My roommate Alexis told me that he wanted to cook for us the other night.  I said, sure, no problem, thinking that it would be nice to come home to a hot meal every once in a while.  When the hour came for dinner, I arrived at our apartment ready to feast on whatever he had in store for me.  I entered the kitchen and saw a pile of frozen spinach sitting on a plate, an oven that was not preheated and an unconcerned Alexis opening a bottle of red wine.  I glanced at the clock and read 9pm.  He told me that he wanted to wait for the spinach to defrost.  I looked around for a few more clues and when I found a box of lasagna noodles perched on the windowsill, I knew that dinner wouldn’t be before midnight (or the next day, if we waited for the spinach to defrost on its own.) But the French eat late, I told myself.  But I had been hungry since 5pm.  He informed me that we would be eating spinach, crème fraiche and sun vegetable lasagna (rough translation.) My appetite now whet, I pounced into action in order to help this roommate-chef of mine so that soon that lasagna could be in our bellies.  While there is a copious amount of crème fraiche and ricotta in this recipe, the addition of a ratatouille sort of vegetable combination makes you feel slightly reasonable.  After it was finally cooked, he took his bottle of red, and me my bottle of white, and we settled on the couch (in front of the television) in true Franco-American style.

Very Vegetarian Lasagna

What you’ll need:

  • 450 gr fresh spinach
  • 1 eggplant, cut in circles
  • 1 zucchini, cut in circles
  • 1 carrot, diced
  • 2 large tomatoes, cut into large chunks
  • 1 onion, chopped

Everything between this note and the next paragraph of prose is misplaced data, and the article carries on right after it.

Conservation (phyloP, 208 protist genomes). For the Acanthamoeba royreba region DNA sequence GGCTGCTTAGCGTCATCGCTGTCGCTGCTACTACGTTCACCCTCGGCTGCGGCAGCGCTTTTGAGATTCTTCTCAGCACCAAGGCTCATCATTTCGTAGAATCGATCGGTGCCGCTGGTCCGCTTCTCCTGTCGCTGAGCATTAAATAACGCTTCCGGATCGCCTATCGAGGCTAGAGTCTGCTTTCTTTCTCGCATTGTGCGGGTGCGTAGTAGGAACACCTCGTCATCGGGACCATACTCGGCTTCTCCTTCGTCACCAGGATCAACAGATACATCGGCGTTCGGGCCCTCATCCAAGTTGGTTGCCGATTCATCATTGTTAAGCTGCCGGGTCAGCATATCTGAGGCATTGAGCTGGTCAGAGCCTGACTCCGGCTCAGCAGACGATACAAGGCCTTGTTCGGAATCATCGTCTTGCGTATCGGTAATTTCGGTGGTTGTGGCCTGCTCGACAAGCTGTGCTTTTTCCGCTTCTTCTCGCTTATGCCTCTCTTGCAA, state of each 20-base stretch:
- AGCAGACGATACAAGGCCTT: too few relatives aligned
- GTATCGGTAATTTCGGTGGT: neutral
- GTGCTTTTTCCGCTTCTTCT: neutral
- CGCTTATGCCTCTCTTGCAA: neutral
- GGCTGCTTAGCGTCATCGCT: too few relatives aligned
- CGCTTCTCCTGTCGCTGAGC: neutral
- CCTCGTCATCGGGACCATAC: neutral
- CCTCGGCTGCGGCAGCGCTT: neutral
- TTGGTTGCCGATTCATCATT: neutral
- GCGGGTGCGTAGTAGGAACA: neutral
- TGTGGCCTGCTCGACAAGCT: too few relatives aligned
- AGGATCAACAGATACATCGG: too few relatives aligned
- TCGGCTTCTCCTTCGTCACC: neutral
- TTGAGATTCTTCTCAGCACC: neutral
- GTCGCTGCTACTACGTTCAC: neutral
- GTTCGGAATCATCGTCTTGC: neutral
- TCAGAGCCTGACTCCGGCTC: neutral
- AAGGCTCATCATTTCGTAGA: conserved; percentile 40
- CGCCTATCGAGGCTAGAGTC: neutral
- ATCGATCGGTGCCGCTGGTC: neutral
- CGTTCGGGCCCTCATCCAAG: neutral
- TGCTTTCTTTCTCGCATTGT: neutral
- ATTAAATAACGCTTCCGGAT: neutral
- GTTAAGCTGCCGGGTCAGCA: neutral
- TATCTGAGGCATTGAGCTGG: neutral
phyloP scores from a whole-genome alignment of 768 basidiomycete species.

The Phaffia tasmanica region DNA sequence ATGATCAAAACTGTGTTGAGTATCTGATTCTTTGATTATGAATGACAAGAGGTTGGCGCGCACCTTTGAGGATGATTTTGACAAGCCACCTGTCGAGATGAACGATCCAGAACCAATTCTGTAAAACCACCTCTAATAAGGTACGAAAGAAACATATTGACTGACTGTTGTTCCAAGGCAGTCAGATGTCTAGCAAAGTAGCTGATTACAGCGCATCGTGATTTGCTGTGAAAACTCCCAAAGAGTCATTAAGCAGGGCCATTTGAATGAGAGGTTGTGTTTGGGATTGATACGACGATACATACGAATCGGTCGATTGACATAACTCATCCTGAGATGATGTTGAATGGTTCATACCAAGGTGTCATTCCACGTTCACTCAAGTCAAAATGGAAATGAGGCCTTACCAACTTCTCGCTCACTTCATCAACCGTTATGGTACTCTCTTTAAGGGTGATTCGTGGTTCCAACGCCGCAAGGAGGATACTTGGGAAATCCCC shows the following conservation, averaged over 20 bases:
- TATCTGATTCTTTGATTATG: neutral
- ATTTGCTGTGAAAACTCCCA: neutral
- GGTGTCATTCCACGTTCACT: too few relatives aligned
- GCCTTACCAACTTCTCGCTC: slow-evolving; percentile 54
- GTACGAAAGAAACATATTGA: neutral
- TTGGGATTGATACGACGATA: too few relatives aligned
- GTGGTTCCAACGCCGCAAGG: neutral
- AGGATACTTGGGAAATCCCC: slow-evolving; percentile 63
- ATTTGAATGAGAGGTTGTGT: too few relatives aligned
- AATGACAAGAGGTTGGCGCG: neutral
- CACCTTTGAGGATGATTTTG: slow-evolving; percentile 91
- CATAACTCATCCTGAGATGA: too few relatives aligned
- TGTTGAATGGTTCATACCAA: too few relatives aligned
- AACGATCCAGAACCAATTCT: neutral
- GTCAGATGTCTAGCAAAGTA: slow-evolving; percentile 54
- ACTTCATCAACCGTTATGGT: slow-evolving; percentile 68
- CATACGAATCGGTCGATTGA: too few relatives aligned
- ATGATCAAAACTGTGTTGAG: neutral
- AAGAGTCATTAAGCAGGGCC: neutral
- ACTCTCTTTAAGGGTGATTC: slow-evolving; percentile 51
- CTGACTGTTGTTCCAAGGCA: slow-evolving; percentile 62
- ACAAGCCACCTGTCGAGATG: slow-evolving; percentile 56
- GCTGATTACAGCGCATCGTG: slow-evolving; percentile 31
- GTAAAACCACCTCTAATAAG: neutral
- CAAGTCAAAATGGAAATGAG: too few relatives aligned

• 1 shallot, chopped
  • flat parsley
  • 2 sprigs of fresh thyme
  • 3 pinches oregano
  • 6 leaves fresh basil
  • 300 gr ricotta
  • 15 cl crème fraiche
  • 2 eggs
  • 15 lasagna noodles (no pre-cooking necessary)
  • 90 gr parmesan
  • Olive oil
  • Salt and pepper

Now what?

  1. Preheat the oven to 400 f.
  2. Wash the spinach twice in cold water and then blanch them in boiling water for 2 minutes.  Plunge them immediately in a large bowl of cold water so that they keep their green color.  Drain them and remove as much water as possible with the help of paper towel.
  3. Heat the shallot in a pan with a little olive oil for about 5 minutes until they are fragrant and clear.
  4. Simultaneously beat your eggs, ¾ ricotta and ¾ of the crème fraiche.  Add the shallots, spinach and the parmesan.  Salt, pepper and then put it off to the side.
  5. In the meanwhile, fry eggplant circles until slightly golden in a pan.  Once finished, place on the side on plate lined with paper towel to drain excess oil.
  6. Place all remaining vegetables in a pan with a little extra olive oil.  Add eggplant, 2 tbsp of parsley (fresh or dried), thyme, oregano, salt, pepper, and cover it with a lid.  Let it simmer on low heat for approximately 15 minutes.  Once it is a nice mixture with a ratatouille like texture, add cut up basil and let it cook for 5 more minutes.
  7. Butter or oil a baking dish to the size of your liking (we used 26×20 cm).  Place three lasagna noodles on the bottom, followed by a layer of vegetables.  Add three more lasagna noodles and then spread (thickly) a layer of the spinach mixture.  Repeat this process until you are out of all of your ingredients or until you are out of dish space! Be sure to finish with lasagna noodles.